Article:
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Hacknet Review

By David Haughton

Hacking is one of those Hollywood jobs we all wish we could do.

You’d be a lovable nerd loser or an owner of a ruggedly handsome beard (even you ladies) with a shady past and likely a debt to clear. You’re breaking into the mainframe to access the internet’s source files and triangulate the bad guy through his love of Peruvian pipe music videos. On the other hand, you could be the bad guy and hope that MI6 skipped day one of network security and plug your booby trapped laptop in. Okay, so you’re not gonna be an international terrorist or hero who saves the day, but Hacknet still captures that authentic movie feel.

You start off Hacknet with a message from Bit, a legendary hacker who is implied to have been murdered, and has sent out automated messages in the hope someone will help him. He gives you a quick tutorial and you’re told to make contact with the hacker group Entropy. From there its a case of taking contracts ranging from finding out the spices in Kernal Fried Chicken, to getting medical records to settle an online debate, all the way up to deleting falsified records on the death row database; all while trying to find out exactly what happened to Bit.

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Hacknet  is best described as a puzzle-lite story driven game. You navigate between devices and servers with a handy little map; once you have your target you need to probe it for a weakness. The actual hacking itself consists of running a few programs through a command line. At times you’ll have to solve a firewall by analyzing it for a password or running shells to overload a proxy. If none of that makes any sense don’t worry, it’s easy enough to grasp and is drip fed to you as the game progresses. Is it accurate? Who knows, maybe? Anyhow, you get in, you take care of business, you delete the logs and get out. Well, if you’re a professional that is. I like to go through all their personal files and be a nosey so and so.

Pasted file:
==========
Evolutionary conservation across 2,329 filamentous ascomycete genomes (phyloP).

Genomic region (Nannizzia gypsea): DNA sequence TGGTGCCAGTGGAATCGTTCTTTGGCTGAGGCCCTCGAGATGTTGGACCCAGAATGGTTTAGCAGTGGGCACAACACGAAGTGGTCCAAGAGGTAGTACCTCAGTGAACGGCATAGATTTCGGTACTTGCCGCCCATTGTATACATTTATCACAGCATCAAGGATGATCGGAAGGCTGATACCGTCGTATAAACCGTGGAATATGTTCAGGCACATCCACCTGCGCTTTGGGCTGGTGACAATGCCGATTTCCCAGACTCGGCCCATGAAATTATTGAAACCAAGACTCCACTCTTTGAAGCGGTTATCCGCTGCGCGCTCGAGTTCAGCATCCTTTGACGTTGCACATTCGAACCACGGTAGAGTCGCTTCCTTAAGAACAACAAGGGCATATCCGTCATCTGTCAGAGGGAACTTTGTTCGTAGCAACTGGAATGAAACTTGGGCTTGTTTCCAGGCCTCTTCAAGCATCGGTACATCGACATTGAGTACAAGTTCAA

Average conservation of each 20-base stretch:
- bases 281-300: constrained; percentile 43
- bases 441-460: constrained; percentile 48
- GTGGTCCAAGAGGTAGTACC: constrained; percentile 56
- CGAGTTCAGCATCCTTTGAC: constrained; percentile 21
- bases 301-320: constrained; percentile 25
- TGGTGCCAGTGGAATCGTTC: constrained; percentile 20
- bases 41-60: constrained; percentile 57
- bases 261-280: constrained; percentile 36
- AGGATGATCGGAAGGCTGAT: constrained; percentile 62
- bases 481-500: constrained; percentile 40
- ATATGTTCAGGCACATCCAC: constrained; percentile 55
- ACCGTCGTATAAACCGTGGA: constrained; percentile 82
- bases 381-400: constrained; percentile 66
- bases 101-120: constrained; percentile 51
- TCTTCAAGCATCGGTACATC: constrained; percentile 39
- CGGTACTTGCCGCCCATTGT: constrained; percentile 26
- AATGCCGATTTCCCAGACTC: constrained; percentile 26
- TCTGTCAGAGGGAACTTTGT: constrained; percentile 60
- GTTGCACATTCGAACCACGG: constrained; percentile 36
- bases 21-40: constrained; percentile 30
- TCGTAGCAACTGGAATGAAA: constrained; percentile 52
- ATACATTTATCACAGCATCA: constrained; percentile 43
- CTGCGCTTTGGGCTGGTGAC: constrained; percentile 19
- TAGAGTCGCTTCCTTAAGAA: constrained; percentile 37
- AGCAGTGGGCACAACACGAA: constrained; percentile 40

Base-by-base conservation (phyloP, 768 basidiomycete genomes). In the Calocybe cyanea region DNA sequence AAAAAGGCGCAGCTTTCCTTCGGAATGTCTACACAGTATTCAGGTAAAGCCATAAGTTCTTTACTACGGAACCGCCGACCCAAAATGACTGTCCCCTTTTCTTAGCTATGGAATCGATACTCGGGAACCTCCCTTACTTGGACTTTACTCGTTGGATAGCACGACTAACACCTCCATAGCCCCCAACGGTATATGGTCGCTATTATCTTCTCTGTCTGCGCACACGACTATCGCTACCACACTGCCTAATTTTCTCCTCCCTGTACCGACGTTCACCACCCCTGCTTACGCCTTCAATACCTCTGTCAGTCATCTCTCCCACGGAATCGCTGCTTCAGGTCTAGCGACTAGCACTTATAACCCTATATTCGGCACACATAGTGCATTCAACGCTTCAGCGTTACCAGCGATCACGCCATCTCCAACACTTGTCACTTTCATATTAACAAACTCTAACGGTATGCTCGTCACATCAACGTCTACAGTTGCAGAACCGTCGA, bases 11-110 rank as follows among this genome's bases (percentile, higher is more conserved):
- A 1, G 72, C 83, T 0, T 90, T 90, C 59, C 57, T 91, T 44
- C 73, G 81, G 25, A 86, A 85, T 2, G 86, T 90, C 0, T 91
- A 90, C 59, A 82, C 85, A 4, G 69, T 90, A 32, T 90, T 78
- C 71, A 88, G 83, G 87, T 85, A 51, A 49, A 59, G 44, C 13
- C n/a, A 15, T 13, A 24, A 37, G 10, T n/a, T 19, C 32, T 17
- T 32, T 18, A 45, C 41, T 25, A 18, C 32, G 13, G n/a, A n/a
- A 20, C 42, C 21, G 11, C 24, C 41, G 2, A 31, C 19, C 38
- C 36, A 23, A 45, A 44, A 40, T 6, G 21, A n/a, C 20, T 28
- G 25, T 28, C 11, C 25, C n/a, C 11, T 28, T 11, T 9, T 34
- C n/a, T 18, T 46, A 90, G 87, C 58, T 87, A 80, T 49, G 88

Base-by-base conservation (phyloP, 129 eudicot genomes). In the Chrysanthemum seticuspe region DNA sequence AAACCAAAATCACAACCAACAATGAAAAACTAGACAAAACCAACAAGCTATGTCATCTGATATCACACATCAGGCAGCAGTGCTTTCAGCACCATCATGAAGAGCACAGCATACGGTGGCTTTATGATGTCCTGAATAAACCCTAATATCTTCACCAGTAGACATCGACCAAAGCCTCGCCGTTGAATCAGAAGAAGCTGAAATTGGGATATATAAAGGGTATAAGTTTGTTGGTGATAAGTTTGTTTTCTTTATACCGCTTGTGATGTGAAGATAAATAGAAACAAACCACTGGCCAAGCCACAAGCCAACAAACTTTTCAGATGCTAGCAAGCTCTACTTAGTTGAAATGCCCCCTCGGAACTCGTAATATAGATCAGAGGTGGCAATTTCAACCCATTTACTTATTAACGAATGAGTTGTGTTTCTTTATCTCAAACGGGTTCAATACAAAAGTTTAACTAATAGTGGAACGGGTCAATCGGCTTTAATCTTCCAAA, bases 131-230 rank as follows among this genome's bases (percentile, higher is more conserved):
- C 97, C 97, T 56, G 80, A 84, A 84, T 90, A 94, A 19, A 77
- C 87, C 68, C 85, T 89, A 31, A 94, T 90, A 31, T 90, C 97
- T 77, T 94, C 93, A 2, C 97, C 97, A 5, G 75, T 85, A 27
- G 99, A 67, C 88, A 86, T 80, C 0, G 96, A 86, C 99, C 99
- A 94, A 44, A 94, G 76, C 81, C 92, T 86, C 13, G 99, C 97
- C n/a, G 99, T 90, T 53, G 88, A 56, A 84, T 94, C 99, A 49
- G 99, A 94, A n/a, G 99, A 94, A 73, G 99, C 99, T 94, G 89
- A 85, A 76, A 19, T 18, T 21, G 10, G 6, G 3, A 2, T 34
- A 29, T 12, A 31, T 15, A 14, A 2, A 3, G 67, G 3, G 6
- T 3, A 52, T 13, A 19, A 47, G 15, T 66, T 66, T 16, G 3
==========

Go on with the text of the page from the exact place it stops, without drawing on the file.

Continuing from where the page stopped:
There are some really nice touches to make Hacknet feel more realistic. For example, after sabotaging a rival hacker’s machine, they crash your system and you get a blue screen of death and everything. You are then left in silence with just the command line and have to figure out how to get back up and running again.

Graphically, Hacknet is just a user interface with a command line. It is however very visually busy and helps with the immersion. When you start the SSHCrack program, a complicated visual prompt will pop up on the interface that lets you feel much more involved when in reality you’re just waiting for a progress bar to finish. Backing this up is a suitably fast beat soundtrack that helps you keep the pace up.

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There are a few things about Hacknet that hold it back. First of all, the command line can be a bit difficult to get used to. You can use tab to auto complete lines but it can be a bit pernickity when it comes to accessing files. I got stuck a few times because the help list didn’t give clear instructions on how to use certain commands correctly, leading to a lot of frustration. Also the requirements for completing a mission seem to change for each contract. A lot of contracts require you to find a certain piece of information: sometimes you have to reply with the information manually, sometimes it’ll be automatically added to the email, others it seems to complete the contract if you just looked at the correct file or downloaded it. There’s no real cosistantcy to it. One last thing is that I was told over and over to remove all trace of myself from the logs after a hack; leaving them in didn’t seem to have any negative consequences.

I like Hacknet. Its an enjoyable experience, and for the price, you’re getting a good game. Its got its problems, but considering the niche genre of the game, I think it’s easy to look past the issues and just have great fun.

Hacknet is available on PC.

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